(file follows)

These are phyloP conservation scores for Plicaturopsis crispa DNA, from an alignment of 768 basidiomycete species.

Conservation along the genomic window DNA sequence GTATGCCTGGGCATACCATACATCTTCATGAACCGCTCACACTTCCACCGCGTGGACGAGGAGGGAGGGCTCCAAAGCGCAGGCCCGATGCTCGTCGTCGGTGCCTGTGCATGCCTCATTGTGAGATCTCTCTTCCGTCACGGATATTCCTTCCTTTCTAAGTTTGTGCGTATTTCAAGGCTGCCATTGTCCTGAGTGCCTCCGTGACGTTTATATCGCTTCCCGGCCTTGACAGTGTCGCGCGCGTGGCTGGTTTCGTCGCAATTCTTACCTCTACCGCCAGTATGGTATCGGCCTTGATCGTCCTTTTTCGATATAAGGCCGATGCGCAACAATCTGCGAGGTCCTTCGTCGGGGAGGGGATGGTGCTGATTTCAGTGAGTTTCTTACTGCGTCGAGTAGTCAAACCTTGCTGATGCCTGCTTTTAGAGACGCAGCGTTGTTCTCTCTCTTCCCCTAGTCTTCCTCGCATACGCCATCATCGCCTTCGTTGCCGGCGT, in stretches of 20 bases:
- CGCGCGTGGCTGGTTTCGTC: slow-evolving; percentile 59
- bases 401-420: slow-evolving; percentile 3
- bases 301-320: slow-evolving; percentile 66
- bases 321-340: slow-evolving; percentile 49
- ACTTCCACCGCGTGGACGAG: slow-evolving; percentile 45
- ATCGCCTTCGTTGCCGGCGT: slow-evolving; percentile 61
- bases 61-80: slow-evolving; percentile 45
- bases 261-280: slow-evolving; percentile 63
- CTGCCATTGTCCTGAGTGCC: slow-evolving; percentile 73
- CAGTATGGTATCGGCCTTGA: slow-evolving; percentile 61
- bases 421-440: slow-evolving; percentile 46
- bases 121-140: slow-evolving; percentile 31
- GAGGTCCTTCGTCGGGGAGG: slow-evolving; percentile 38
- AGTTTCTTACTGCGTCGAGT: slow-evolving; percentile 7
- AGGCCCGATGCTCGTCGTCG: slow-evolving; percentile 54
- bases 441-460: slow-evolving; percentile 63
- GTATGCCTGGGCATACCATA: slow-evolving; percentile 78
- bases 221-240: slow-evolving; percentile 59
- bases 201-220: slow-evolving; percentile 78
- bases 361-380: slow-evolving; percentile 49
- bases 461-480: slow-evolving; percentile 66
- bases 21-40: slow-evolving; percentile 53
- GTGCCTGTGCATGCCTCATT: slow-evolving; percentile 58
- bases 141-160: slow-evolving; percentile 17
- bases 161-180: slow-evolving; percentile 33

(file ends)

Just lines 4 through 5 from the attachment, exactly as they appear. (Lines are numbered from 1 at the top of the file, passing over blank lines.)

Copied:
- bases 401-420: slow-evolving; percentile 3
- bases 301-320: slow-evolving; percentile 66